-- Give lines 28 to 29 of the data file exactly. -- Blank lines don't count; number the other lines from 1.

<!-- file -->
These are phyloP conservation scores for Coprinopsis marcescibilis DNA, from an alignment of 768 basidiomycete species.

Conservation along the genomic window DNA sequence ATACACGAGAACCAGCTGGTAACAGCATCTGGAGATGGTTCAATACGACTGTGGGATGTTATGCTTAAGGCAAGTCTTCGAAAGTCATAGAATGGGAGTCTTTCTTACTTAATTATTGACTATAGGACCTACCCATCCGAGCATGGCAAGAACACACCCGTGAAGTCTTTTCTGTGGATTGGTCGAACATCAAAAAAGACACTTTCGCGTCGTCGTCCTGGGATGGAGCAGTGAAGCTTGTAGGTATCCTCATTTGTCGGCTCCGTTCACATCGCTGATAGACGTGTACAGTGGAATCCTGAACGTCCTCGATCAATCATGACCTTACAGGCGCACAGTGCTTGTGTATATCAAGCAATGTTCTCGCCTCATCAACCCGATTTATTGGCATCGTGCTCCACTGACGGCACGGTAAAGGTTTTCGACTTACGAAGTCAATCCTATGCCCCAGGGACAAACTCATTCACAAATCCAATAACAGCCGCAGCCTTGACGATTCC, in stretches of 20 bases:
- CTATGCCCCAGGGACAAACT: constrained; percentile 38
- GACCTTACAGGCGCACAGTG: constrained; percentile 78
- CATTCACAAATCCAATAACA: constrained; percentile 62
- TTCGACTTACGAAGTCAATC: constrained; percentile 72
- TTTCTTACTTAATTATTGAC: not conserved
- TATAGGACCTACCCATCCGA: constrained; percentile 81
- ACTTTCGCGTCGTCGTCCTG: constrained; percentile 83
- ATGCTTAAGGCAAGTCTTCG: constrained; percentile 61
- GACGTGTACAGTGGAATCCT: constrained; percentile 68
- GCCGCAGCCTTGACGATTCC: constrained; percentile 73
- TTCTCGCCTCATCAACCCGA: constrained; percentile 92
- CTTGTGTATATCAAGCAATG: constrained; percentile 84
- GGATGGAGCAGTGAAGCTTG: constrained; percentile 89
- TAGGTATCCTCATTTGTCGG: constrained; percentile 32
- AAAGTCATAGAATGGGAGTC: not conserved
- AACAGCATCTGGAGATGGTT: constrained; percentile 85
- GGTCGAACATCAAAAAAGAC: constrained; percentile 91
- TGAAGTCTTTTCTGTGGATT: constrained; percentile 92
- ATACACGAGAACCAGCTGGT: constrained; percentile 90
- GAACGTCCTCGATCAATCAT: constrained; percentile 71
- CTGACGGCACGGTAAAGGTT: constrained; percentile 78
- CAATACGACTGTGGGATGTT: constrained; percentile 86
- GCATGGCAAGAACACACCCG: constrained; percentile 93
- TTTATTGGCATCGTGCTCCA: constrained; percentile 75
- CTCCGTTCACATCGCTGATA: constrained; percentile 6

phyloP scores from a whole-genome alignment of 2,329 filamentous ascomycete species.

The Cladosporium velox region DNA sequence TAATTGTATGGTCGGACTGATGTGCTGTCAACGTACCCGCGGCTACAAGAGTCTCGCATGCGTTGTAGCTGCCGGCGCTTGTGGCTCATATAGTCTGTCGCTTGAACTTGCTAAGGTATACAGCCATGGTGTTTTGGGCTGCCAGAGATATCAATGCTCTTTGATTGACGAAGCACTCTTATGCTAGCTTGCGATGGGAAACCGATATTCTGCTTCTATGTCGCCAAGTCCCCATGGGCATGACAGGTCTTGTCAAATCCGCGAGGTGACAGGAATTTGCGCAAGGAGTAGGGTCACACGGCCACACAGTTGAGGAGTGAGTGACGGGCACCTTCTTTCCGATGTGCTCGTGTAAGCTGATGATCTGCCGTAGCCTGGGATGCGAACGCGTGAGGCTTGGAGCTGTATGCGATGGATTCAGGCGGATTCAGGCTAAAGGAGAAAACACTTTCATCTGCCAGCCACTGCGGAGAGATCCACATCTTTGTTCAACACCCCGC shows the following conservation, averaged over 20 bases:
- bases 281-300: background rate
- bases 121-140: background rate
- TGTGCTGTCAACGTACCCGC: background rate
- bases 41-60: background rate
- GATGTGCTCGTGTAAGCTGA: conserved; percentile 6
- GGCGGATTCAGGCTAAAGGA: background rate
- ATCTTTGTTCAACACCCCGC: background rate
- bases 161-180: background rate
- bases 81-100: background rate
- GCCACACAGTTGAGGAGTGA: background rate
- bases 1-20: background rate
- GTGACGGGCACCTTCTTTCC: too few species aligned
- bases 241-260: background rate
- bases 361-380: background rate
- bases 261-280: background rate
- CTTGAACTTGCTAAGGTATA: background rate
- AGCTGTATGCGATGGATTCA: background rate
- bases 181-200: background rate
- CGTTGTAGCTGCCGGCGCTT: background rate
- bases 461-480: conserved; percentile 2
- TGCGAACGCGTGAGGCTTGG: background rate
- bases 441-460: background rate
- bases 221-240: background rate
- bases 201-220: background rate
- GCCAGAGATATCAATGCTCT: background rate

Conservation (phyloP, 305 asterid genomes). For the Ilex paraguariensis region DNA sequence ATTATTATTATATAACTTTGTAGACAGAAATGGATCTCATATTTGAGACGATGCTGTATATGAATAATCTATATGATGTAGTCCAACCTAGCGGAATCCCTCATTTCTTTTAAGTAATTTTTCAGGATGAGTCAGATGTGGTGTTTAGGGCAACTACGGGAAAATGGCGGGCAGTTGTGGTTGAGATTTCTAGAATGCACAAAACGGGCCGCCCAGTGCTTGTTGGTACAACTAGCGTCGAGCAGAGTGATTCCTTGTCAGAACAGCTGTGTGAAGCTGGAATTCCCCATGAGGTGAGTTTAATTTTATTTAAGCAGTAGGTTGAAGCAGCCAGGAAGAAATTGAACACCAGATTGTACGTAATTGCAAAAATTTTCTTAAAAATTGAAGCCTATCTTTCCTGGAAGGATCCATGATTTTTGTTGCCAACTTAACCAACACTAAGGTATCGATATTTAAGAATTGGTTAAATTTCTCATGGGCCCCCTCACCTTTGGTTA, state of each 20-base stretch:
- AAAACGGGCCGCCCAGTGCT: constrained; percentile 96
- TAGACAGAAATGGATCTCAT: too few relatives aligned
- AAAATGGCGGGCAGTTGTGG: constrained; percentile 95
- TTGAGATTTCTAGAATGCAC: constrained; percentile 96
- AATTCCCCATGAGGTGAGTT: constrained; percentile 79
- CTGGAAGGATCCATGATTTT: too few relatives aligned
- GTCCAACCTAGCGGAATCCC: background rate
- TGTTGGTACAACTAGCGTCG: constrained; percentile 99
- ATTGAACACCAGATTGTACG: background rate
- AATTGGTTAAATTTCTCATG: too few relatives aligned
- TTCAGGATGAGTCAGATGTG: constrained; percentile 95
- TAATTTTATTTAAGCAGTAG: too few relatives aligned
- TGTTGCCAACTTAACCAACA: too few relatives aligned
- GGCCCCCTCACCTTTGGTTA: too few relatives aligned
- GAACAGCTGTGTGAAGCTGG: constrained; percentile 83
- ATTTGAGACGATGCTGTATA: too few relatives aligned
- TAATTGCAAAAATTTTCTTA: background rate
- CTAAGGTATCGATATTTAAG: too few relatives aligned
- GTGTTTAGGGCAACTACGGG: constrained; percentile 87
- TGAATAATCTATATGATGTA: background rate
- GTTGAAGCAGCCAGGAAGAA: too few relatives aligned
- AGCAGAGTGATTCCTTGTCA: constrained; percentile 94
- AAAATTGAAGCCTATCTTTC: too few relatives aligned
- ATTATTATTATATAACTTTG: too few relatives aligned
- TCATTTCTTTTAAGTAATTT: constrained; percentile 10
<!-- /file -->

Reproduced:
phyloP scores from a whole-genome alignment of 2,329 filamentous ascomycete species.

The Cladosporium velox region DNA sequence TAATTGTATGGTCGGACTGATGTGCTGTCAACGTACCCGCGGCTACAAGAGTCTCGCATGCGTTGTAGCTGCCGGCGCTTGTGGCTCATATAGTCTGTCGCTTGAACTTGCTAAGGTATACAGCCATGGTGTTTTGGGCTGCCAGAGATATCAATGCTCTTTGATTGACGAAGCACTCTTATGCTAGCTTGCGATGGGAAACCGATATTCTGCTTCTATGTCGCCAAGTCCCCATGGGCATGACAGGTCTTGTCAAATCCGCGAGGTGACAGGAATTTGCGCAAGGAGTAGGGTCACACGGCCACACAGTTGAGGAGTGAGTGACGGGCACCTTCTTTCCGATGTGCTCGTGTAAGCTGATGATCTGCCGTAGCCTGGGATGCGAACGCGTGAGGCTTGGAGCTGTATGCGATGGATTCAGGCGGATTCAGGCTAAAGGAGAAAACACTTTCATCTGCCAGCCACTGCGGAGAGATCCACATCTTTGTTCAACACCCCGC shows the following conservation, averaged over 20 bases: